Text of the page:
Just anther reason why we NEED control of our State Government more then anything else.
I enjoyed readin that last post. I wanted to ask about your thoughts. One of the FAQ questions on the 30,000 site I linked to referred to assembling all of the congressional members into a single place. I contended that the only reason that it was necessary at any point was because of the speed of connunication during that time period, and the time it took to travel to convene.
It is suggested that smaller, regional buildings (like the circuit appelate courts) could house the several hundred representatives for the region, in as much as they actually were required to convene.
Furthermore, I understand the “go with the crowd” mentality, but I believe it’ll happen to a degree, no matter what. Even in Israel’s tiny, coalition based government.
P.S. I didn’t mean to bring up the Great compromise ias an insult, but to factor in that the very purpose was out of concern for that issue. It worked well, in my opinion, but the unintended consequence of limited representatives is that no one could access their reps. (The intended consequence being a consolidation of power). In any event, we agree, the power must be restored to the states, and MUCH MORE IMPORTANTLY, to the people. That can only happen when people take responsibility for themselves and quit abdicating conscious thought for DVR’d “Dancing with the Stars” and food stamps. Liberty matters, and some of us still want it!
I say go for it. It is the ONLY way spending will ever be controlled.
Yep. This body of politicians only knows how to spend other people’s money. Spending less is not an option, so they just try to take more. It has to stop, eventually.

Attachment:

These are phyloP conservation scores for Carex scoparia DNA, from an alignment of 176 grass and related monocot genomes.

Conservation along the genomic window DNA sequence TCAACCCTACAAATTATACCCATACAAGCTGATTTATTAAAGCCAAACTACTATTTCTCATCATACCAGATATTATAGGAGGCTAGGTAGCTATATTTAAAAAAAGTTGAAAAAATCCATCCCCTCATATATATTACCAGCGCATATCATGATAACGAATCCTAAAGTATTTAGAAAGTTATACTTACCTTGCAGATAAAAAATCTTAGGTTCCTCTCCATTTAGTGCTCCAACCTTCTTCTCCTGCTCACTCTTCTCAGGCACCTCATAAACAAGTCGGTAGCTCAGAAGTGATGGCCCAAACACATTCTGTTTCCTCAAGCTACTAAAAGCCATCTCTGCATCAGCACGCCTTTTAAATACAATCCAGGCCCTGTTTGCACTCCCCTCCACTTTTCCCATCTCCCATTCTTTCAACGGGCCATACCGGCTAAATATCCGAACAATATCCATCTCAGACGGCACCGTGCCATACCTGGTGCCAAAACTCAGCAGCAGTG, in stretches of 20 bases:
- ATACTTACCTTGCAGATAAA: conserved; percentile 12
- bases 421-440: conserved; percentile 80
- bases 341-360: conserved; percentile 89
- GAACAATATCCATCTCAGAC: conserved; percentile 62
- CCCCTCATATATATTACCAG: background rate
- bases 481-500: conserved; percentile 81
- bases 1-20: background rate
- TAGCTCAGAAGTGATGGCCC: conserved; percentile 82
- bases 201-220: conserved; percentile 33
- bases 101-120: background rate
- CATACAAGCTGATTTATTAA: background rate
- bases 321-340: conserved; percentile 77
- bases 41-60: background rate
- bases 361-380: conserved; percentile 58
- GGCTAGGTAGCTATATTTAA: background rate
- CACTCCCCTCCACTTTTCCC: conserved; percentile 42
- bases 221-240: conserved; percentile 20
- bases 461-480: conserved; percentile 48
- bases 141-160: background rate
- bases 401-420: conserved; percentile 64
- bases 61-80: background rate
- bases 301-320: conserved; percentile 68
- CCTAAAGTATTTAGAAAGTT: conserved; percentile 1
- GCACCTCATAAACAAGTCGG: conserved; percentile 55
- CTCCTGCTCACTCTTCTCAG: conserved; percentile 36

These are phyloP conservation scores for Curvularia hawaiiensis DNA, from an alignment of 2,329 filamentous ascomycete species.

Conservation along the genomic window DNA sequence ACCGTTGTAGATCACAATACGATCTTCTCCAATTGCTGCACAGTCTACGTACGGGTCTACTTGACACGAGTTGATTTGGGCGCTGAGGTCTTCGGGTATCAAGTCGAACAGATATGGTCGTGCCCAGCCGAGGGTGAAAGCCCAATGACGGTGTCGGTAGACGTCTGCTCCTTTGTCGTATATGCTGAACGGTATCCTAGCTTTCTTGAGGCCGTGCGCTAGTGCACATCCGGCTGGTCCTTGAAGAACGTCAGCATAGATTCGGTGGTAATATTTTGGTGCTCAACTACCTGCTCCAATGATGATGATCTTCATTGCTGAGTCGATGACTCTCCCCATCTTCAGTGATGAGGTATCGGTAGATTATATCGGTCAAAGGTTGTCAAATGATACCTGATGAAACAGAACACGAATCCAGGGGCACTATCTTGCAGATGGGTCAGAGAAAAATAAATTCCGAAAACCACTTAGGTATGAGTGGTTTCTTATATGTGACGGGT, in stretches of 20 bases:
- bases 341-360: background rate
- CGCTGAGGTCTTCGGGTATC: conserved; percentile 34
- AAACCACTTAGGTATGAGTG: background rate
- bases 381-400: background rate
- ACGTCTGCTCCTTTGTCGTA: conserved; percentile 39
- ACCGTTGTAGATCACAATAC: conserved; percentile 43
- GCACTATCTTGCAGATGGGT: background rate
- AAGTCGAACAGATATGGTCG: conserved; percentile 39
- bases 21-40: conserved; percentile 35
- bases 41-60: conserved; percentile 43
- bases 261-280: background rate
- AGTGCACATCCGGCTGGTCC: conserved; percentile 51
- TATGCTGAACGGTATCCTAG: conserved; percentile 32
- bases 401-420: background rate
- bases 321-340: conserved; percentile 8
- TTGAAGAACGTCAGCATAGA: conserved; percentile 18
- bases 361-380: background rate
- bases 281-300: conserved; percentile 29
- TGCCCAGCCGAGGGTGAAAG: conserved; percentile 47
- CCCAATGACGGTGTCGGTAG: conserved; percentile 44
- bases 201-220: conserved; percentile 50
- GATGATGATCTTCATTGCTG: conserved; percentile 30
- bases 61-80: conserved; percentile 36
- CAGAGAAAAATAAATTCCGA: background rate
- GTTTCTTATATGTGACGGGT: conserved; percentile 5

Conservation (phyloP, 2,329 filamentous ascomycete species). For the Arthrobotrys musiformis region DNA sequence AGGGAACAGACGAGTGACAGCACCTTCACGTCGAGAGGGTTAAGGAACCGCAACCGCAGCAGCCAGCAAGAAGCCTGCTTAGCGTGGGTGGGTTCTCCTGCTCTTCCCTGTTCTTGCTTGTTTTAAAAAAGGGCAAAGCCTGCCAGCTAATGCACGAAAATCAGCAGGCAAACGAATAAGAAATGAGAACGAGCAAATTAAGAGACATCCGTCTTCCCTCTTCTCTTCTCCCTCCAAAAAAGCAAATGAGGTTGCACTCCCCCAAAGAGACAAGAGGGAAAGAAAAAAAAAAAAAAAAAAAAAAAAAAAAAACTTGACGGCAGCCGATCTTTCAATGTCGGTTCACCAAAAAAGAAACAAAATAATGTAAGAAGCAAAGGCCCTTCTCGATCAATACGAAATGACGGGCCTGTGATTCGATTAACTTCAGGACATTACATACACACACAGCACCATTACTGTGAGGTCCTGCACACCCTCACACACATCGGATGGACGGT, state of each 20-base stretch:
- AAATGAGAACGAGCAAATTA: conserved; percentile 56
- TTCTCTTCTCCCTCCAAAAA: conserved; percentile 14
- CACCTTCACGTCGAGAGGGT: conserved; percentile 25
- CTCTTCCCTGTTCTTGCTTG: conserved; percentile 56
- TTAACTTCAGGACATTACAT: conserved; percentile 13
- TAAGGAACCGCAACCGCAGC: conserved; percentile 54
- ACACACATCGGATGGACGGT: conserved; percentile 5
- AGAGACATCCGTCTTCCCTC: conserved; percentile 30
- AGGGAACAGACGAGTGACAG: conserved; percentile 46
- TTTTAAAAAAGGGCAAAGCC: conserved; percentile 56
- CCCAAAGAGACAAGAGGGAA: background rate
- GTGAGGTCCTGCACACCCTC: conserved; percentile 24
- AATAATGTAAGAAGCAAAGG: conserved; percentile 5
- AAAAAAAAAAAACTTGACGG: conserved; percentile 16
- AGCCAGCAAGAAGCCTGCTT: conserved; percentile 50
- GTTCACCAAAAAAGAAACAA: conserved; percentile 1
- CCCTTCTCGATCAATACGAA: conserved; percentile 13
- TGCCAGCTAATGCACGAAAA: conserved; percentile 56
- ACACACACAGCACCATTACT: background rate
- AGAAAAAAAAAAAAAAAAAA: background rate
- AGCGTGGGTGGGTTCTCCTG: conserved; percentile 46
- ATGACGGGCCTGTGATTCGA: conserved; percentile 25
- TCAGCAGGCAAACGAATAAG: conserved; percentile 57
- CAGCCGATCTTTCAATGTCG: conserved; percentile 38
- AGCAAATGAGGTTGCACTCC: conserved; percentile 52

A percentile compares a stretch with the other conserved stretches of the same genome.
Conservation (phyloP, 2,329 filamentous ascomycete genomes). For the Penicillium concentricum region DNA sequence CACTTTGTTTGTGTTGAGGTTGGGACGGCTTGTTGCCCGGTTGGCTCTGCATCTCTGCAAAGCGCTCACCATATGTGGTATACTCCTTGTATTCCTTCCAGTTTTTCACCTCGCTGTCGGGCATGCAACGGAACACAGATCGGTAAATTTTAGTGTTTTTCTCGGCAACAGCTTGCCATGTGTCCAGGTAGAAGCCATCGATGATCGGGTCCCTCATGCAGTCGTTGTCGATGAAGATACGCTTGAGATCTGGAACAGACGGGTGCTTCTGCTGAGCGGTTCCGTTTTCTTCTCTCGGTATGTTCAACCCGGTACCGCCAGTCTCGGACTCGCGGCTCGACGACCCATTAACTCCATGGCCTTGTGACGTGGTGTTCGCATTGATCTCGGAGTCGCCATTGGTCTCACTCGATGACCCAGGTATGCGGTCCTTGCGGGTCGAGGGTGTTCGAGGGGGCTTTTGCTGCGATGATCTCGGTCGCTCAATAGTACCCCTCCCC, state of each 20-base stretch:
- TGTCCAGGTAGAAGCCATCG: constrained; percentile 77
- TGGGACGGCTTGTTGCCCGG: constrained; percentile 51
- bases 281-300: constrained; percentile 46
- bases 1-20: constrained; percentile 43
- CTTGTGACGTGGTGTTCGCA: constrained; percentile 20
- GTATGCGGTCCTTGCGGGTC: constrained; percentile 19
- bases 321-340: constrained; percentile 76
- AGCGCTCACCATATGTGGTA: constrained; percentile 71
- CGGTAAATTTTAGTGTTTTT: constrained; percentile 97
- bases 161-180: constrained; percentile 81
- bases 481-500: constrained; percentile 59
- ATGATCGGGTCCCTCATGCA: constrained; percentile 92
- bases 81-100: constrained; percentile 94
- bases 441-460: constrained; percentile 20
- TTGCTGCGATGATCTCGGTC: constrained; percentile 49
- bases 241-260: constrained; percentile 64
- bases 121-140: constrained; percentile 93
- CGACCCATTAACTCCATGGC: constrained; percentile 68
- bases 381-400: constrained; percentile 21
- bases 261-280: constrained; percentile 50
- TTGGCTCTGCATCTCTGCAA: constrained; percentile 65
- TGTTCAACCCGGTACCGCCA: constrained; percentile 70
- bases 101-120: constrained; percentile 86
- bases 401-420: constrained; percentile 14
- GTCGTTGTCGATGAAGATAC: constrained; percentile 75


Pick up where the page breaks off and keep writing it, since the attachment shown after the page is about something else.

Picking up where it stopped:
Onces again I don’t disagree with any of your points.
Indeed I must admit I myself often thought that we might be better off holding secession of congress via Skype or other electorate means as to permit keeping our representatives out of the culturally corrupting atmosphere of Washington D.C.
Haven’t you ever noted how living in a place and with people tends to alter the way most people particularly politicians behave politically? It seems evident to me that the political culture in Washington D.C. is indeed a large part of the problem with our politicians who seem to almost universally become corrupted by the same upon going there.
It therefore would seem to be a very prudent and fruitful step to find ways to keep our politicians out of Washington D.C. and in their home States with their Constituent’s.
I would embrace your Idea here, although I’m not sure it would be necessary to at all modify the Constitution to carry out a remote congress, nor would it necessarily be necessary to even have them congregate in regional buildings.
All that being said as to the matter of “going with the crowd” or party as its more-commonly known in politics is is indeed something that happens in every group to a degree, but that degree is greater the greater the size of the group.
Hence the need to keep the group relatively small so that the individual is more significant, and thus more apt to think and act for themselves rather then their “faction” of the group.
It’s not that I disagree with the utility of a larger body of congress being less practical to be lobbied by special interest, I just am not sure the other costs are worth the possible benefits. In any-case a far simpler solution is to simply decentralizes the power to relatively smaller groups governing over a smaller population.
Thus reducing the beneficial value of that corruption.
In Federalism we dealt with the enormous size problem of the Federal Government by the simple means of reducing its realm of functions and power to a tiny fraction of the functions and powers of a normal government.
In the case of our Federal government they got the military defense against foreign threats, but not necessarily the miltiary itself which was still mostly still held by the States(in the form of the Militia) except during those limited periods of time in which we were at war and congress had raised a regular army.
Republicans are only talking a 2% reduction.
We DO need a balanced budget amendment to stop all the nonsense.